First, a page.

I think that's what I like about Katie Fforde's writing. Her characters make her stories different. She has a certain something to keep her fans reading - and if her stories are all very similar then her characters must stand out.

Calistro said...

That's great Lane, Karen Lplate and A.Writer thanks so much. So, from the comments so far we've got:

1) They must have underlying strength in adversity
2) They should be complex
3) They should have faults but not terrible ones that turn us off them
4) They should be someone we would want to be friends with
5) They should be caring
6) They should be someone we can identify with/relate to ("been there, done that"
7) They should be noticably different from other characters we've read in women's fiction
8) They gets things wrong
9) They make us laugh (with her)

This is all incredibly helpful and my mind is ticking!

A.Writer - Can you put your finger on what it is about Katie Fforde's characters that makes you love them so much?

Jumbly Girl said...

This has really got me thinking Calistro as I'm not sure that the main character in my novel is the strongest. I think I need to develop her more so that she's not just, well, me basically. I love the 'strength in adversity' theme and also the getting the balance right on her flaws.

Thanks everyone for some really helpful comments :o)

A. Writer said...

I can't really put my finger on it. I suppose she writes her characters as if they are her target audience, as if the characters themselves would read the book (hope that makes sense!)

Her characters are always positive, witty, can laugh when something embarrassing happens to them. A little bit dim when it comes to the hero.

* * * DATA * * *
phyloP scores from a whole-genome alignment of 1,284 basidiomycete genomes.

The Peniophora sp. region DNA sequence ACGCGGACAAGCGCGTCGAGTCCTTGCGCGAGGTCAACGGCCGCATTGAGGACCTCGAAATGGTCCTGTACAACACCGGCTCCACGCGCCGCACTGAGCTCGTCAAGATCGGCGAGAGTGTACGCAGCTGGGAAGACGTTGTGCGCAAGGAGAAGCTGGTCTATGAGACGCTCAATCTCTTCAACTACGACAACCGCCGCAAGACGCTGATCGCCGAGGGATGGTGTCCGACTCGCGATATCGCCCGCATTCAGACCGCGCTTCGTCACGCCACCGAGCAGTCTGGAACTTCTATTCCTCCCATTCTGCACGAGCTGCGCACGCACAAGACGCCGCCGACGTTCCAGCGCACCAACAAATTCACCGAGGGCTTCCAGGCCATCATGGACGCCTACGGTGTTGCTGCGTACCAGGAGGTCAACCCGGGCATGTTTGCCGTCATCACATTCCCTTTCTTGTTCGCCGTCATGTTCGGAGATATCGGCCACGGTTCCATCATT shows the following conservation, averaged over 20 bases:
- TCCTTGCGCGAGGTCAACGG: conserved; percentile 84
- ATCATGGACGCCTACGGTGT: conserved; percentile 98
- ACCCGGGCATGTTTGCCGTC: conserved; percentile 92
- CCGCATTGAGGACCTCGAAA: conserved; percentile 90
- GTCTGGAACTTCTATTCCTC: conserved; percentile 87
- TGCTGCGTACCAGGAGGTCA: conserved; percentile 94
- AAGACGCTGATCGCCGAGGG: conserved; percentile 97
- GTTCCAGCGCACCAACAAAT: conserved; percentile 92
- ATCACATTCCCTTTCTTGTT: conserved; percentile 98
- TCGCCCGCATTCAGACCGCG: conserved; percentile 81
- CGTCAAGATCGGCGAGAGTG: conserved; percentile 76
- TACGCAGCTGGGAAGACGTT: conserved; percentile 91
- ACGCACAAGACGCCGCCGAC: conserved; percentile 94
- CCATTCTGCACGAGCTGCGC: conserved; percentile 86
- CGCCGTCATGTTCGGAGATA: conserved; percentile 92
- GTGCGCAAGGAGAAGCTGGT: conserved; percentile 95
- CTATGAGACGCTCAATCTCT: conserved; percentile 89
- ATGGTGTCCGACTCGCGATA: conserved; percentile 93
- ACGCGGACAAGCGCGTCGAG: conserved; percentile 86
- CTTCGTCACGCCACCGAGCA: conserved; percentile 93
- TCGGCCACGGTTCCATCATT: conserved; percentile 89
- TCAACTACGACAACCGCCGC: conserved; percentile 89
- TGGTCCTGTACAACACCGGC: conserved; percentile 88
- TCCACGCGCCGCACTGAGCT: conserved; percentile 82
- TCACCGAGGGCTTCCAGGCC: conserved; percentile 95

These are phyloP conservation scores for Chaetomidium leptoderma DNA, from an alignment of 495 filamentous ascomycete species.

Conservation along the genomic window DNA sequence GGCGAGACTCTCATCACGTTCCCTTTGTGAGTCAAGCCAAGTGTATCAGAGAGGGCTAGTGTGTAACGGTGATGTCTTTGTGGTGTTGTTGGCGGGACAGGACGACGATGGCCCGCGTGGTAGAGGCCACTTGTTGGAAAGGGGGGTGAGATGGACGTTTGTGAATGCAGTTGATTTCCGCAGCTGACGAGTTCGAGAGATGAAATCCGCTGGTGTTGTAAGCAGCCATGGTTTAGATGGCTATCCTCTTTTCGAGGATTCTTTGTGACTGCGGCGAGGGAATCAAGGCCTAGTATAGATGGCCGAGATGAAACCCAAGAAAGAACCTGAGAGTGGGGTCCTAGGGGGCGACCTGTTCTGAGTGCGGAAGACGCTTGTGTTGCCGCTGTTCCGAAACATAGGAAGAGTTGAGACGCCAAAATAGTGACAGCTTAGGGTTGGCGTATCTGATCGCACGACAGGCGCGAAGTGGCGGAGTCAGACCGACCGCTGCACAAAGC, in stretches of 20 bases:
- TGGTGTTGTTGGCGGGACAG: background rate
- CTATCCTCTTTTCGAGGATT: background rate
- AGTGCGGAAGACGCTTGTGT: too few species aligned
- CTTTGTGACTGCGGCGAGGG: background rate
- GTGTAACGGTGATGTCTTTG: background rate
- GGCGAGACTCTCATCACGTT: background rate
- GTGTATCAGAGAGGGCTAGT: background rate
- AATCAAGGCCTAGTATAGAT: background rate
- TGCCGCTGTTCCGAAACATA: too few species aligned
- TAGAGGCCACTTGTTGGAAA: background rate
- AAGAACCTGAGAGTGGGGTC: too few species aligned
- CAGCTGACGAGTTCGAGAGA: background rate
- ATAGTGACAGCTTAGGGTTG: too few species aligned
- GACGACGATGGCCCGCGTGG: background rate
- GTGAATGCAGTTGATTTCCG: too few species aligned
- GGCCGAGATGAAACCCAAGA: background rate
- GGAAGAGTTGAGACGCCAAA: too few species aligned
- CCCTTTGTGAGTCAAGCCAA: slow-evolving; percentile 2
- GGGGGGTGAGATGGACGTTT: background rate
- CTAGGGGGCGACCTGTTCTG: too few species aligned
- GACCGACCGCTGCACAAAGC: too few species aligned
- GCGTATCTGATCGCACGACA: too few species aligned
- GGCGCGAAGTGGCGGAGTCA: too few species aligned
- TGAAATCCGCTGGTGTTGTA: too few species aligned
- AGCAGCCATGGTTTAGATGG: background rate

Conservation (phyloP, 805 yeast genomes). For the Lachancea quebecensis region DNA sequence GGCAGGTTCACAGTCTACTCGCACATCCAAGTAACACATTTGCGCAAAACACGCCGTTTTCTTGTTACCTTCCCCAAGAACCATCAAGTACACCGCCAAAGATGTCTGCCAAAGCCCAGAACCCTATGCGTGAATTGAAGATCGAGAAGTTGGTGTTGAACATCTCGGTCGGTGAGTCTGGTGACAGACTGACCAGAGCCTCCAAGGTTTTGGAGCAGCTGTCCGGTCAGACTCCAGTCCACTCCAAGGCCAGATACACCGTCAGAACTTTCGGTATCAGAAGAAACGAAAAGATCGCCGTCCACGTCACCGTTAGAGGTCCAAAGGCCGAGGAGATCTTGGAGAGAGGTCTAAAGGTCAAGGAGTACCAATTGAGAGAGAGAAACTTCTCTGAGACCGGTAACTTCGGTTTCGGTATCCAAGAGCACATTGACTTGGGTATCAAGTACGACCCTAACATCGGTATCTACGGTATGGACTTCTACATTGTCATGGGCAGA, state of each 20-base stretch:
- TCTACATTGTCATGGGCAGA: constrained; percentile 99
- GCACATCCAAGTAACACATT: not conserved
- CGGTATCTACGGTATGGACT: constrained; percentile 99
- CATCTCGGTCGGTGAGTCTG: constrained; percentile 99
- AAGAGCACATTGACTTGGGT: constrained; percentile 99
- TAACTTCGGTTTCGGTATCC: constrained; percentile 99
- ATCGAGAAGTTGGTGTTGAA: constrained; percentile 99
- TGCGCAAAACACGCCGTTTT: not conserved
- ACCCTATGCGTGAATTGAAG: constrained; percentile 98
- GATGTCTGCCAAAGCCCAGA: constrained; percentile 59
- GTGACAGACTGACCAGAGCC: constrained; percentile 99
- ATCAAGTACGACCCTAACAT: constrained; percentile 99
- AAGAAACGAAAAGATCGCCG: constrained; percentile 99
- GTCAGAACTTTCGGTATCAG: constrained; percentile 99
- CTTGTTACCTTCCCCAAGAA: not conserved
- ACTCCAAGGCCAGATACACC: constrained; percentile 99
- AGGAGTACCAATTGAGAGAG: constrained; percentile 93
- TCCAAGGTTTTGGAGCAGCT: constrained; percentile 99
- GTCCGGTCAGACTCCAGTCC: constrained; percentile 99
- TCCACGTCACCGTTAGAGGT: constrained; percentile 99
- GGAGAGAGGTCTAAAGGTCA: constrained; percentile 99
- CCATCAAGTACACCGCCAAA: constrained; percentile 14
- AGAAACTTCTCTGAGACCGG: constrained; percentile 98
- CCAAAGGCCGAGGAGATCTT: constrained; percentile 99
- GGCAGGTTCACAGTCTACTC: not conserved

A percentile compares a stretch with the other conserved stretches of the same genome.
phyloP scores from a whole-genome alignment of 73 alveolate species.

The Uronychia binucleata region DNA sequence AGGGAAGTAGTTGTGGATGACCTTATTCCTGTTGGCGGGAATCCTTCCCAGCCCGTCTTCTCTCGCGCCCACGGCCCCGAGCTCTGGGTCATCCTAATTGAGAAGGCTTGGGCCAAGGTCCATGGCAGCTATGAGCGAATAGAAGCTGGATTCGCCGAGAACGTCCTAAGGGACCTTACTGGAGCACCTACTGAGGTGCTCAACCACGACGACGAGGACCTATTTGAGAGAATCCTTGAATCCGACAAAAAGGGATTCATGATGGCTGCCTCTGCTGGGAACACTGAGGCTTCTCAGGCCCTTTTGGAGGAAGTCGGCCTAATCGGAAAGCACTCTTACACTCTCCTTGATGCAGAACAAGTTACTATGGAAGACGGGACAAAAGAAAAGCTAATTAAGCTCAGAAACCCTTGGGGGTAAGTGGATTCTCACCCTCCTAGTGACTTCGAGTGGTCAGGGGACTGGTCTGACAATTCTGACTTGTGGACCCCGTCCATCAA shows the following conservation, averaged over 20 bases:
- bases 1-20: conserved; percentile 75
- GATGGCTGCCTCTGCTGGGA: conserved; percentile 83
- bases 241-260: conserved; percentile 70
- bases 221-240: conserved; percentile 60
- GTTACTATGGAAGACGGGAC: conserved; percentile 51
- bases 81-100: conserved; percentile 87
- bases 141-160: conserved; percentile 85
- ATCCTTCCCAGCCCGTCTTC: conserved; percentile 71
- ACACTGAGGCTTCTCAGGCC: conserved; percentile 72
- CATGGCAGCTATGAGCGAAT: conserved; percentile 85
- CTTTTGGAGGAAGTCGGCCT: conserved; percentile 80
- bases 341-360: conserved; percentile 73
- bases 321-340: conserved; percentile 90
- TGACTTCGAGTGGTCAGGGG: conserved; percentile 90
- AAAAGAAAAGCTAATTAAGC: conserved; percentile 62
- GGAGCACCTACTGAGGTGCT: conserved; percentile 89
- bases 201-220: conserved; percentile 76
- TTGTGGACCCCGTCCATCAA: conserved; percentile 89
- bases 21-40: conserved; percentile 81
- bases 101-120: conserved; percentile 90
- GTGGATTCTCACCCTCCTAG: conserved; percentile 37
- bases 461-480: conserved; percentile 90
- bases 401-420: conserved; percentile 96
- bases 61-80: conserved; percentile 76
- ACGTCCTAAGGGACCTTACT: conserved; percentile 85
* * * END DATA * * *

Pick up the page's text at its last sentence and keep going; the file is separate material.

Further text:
edson_dias said...

Is it really that difficult to create a lovable character? I'm not a trained writer nor do I belong to any writers club. I'm a photographer who recently started painting without thinking. I just scribble with both my hands & later analyze the painting & write short stories that relate to the painting. I posted my first story a couple of day back. read it & let me know what you'll think about the character.

womagwriter said...

What a fascinating discussion! I like A.Writer's comments about Katie Fforde's characters (though must admit I haven't read any of her books) - the characters being the kind of people who might read the books.

Can you turn this on its head, think of your target reader, and turn them into a character?

Fiona said...

Just to add my thoughts - or rather the thoughts of those who kindly looked at my WIP.

My protagonist was too whiney. I had thought it would make people say, 'Oh yes, I can relate to that' but a character who is too self absorbed is a turn off. She has to worry about others as much as or more than herself. Apparently:)

Calistro said...

Fiona - yeah, that's something that came up in someone else's critique. Whiney = bad. When I realised that I had to go back and re-read the first few thousand words of novel #2 and edit them to make my MC less whiney. I still don't think she's loveable but that's something I'll look at when I've finished the first draft.

Womag - yeah, I've been thinking about that a lot or, more specifically, what kind of character a read would love.

Edison - hello! Thanks for popping by. I'll take a look at your blog v soon.

Calistro said...

A.Writer - I think 'positive' is an important character attribute. Fiona's 'whiney' comment is almost the opposite isn't it. Someone who's whiney is probably quite a negative person. Hmmm...lots to think about here.

Chad said...

This has been an interesting and helpful discussion. I am just getting into writing, and while I don't do WF, I do try to make lovable characters.

Very interesting comment about "characters who would like to read the book".

Rampage said...

Quirks. Human-like quirks. Make sure that the character is well developed and relatable to us. A few examples of quirks I can think of are:
*hating the sound of a pop can opening
*having to quote pop culture references
*being extremely ticklish
*being afraid of ladybugs